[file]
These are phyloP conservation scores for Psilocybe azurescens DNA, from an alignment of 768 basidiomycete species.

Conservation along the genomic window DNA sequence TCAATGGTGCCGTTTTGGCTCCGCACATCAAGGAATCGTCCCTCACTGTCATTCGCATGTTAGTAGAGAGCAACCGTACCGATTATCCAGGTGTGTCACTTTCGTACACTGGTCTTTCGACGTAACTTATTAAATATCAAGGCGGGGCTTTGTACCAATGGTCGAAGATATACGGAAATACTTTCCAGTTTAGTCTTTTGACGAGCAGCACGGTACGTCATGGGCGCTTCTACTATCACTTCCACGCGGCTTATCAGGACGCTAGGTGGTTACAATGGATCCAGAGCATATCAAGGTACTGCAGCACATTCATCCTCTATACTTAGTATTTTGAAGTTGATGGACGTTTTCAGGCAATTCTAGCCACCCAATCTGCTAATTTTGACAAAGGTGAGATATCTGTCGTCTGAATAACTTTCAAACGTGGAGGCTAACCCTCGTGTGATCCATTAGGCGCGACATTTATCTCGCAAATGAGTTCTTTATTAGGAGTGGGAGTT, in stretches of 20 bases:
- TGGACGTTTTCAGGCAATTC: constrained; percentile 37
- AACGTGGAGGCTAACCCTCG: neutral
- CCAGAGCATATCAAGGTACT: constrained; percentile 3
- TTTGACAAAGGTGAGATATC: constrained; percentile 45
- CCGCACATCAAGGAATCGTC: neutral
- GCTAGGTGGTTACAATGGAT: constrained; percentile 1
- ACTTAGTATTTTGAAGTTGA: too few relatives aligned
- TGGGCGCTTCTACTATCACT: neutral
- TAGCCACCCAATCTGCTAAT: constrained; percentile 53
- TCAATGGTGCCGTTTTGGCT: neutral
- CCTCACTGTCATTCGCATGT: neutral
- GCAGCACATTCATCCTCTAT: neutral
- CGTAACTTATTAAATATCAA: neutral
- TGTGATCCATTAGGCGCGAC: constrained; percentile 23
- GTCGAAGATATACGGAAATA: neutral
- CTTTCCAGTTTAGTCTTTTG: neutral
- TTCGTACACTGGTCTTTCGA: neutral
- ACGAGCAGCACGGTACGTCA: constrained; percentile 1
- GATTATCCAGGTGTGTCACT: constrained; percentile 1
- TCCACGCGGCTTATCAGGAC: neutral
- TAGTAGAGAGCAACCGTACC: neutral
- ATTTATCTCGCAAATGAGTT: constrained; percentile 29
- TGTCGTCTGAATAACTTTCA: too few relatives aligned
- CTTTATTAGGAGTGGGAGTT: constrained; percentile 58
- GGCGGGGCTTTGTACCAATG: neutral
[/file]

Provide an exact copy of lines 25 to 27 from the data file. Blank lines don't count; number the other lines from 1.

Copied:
- TGTCGTCTGAATAACTTTCA: too few relatives aligned
- CTTTATTAGGAGTGGGAGTT: constrained; percentile 58
- GGCGGGGCTTTGTACCAATG: neutral